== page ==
Internaut: Don't get complacent on e-government

Shawn P. McCarthy

Finally, e-government initiatives are producing measurable results. But there's still a lot of work to do.

Three years ago, e-government was a buzzword that meant different things to different people. The E-Government Act of 2002 changed that by setting specific goals for federal agencies.

Now it's generally accepted that e-government equals direct, online interaction with citizens. That means people can not only find government information online, but also fill out forms, apply for licenses, make payments and more'all via the Web. People now expect this level of service from every agency, and many agencies have made large strides toward meeting that expectation.

In late December, the Government Accountability Office issued its report stating that the Office of Management and Budget and other agencies had made significant progress toward fulfilling Titles I and II of the E-Gov Act. Title I has to do with establishing an Electronic Government Office to oversee e-government initiatives; Title II spells out specific e-government services, such as Web portals, that agencies should implement.

According to the GAO report, OMB, the General Services Administration and some others have met at least three-quarters of the major requirements. But unresolved issues remain. The E-Gov Act contains five major sections, including one devoted to information security; the GAO report analyzed compliance with only the first two. (To read the GAO report, go to www.gcn.com and type 352 in the GCN.com/box.)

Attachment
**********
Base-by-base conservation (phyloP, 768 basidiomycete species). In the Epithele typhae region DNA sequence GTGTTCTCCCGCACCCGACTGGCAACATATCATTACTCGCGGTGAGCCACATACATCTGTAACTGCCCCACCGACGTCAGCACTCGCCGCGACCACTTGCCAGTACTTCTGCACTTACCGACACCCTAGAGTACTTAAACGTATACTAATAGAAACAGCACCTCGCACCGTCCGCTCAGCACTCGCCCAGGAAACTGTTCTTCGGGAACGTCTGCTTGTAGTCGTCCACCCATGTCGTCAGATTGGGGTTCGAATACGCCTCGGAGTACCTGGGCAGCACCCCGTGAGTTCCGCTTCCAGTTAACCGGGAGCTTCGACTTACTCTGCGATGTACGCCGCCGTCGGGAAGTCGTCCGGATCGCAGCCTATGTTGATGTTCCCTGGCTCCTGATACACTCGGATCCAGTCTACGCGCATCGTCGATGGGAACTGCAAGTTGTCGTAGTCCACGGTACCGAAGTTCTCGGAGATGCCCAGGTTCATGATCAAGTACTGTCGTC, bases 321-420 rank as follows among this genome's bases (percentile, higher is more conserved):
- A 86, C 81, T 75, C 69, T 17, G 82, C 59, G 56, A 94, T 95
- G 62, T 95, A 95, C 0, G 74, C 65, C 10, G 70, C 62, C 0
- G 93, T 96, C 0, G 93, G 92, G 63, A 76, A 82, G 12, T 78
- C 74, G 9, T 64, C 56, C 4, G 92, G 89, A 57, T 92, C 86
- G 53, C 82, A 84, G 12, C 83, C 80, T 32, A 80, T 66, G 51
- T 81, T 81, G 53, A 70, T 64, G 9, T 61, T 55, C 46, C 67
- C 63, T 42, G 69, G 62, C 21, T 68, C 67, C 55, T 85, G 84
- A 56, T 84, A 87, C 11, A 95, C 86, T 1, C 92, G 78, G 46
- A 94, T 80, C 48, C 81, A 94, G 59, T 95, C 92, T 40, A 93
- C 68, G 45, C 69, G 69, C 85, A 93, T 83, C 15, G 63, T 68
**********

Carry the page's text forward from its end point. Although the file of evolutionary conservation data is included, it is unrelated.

In addition, some important requirements of Title II have not been addressed. For example, GSA was required to conduct a study on disparities of Internet access to online government services, but the study was never funded. OMB was also supposed to examine the potential for IT to improve crisis preparedness and emergency response.

Despite shortcomings, the gains have been real, and citizen satisfaction is growing. Last fall, the American Customer Satisfaction Index, a joint project of the University of Michigan, the American Society for Quality and consulting firm CFI Group, surveyed several thousand users and measured their satisfaction levels with government Web sites. Taking into account 54 government sites, the group reported a satisfaction score of 71.2 out of a possible 100, a 1.2 percent increase over the previous quarter and a 5.4 percent increase from a year ago.

Satisfaction dipped when visitors could not find the information they sought or when they could not immediately use government sites to fill out forms, etc.

The E-Gov Act was effective because it set specific goals and held agencies' feet to the fire, but this progress is in danger of slowing. Even ACSI noted that although overall e-government satisfaction was up, many sites earned lower or flat marks, signaling a possible 'leveling-off of Web site improvement.'

Full funding is needed to attain e-government goals, and the act itself is in need of an update. E-government needs to take into account the requirements of the Federal Enterprise Architecture, and the definition of e-government should be expanded to include telephone-based services and subscription data feeds.

Substantial progress is reason to be proud, but it's not a reason for agencies to rest on their laurels.

Shawn P. McCarthy is senior analyst and program manager for government IT opportunities at IDC of Framingham, Mass. E-mail him at smccarthy@idc.com.

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